Head Pitch and Yaw Mechanism

Sun, 6 Nov 2011

In flight, aeroplanes can rotate about three different axis. Pitch, the axis across the aeroplane through the wings. Changing pitch causes the nose to move up and down. Roll, the axis through the length of the plane, front to back. Roll and one wing goes up and the other goes down. And finally yaw, the vertical axis running up and down through the centre of the plane. Changing the yaw moves the nose left or right pointing the plane to a different heading. 

I'm experimenting with poseable character design; this is where the aeroplane information comes in, I'm working on a head/neck joint that lets a head pitch (nod) and yaw (shake).

My first draft.

Starting with a roll of paper for the neck I added a sleeve which is free to rotate near the top of the shaft. I held the sleeve in place with a couple of fixed rings of card. This takes care of the yaw. 


To add pitch I made a tube with a couple of sets of tabs at the top. 


I joined the base of the tube to the rotating sleeve on the neck.


I then added an oval piece with a couple of holes matched to the tabs and fixed the tabs down with a disk of card whilst still allowing the oval piece to rock back and forth.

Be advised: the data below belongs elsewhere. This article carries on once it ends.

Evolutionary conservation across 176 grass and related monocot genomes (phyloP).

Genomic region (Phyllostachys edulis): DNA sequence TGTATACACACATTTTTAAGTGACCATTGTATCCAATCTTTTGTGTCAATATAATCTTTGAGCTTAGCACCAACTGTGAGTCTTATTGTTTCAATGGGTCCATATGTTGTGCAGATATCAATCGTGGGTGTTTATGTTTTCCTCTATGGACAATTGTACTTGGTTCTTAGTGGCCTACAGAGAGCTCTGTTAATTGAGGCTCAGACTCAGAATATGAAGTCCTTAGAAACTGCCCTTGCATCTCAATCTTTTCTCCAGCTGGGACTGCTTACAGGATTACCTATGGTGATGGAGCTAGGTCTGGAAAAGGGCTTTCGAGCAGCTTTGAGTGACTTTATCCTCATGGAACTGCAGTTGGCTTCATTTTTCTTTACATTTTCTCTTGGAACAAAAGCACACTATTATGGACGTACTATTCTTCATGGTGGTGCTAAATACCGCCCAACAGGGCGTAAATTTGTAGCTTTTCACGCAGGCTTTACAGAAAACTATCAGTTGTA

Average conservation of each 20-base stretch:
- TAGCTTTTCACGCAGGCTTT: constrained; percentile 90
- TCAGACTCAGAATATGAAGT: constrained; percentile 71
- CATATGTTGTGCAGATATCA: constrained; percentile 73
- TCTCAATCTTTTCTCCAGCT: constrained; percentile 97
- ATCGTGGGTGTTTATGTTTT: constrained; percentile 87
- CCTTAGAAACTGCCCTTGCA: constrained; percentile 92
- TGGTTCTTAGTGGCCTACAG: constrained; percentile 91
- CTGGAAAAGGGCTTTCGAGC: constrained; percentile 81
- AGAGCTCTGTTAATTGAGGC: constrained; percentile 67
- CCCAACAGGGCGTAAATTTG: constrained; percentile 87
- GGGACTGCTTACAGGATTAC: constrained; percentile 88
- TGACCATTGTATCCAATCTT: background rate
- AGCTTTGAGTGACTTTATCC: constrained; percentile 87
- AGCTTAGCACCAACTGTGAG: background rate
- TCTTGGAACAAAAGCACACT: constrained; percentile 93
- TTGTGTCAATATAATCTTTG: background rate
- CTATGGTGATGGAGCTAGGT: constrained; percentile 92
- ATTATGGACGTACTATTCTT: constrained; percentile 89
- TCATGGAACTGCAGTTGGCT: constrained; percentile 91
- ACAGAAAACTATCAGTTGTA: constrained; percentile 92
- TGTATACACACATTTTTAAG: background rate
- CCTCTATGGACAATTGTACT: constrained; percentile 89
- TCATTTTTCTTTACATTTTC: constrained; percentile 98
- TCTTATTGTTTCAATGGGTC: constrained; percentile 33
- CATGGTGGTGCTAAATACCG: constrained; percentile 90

To complete the joint I fitted the head over the top of the oval piece. The completed prototype worked well.


Not bad for a first draft. But I reckon it could be a lot more compact. Here's the second version. I've made the rotating sleeve a lot less tall. It is only 7mm high with the end stops being 5mm each.


Instead of the whole, complicated tube with different types of tabs at each end, I've made a simple piece that will fit directly to the rotating sleeve. 


Like this.


I then fitted the same oval piece to the tabs and fixed them into place with card circles.


The head fixes to the oval piece. Simple pitch and yaw from a paper toy.

Comments (3)

  • Sergenth November 6, 2011 at 6:33 pm

    I am highly intrigued and

    I am highly intrigued and completely agog over the rotater sleeves!

     

    Rob, do you have a tutorial on making paper tubes of differing levels of small diameters?

    • robives November 6, 2011 at 6:48 pm

      Thanks for that Sergenth. I’m

      Thanks for that Sergenth. I'm putting this together as a downloadable project which should be available in the next day or so.

  • michael42er November 7, 2011 at 12:22 pm

    This is a very beautiful

    This is a very beautiful design. Perhaps the result is a paper model that includes these features.

    Michael

Comments are closed.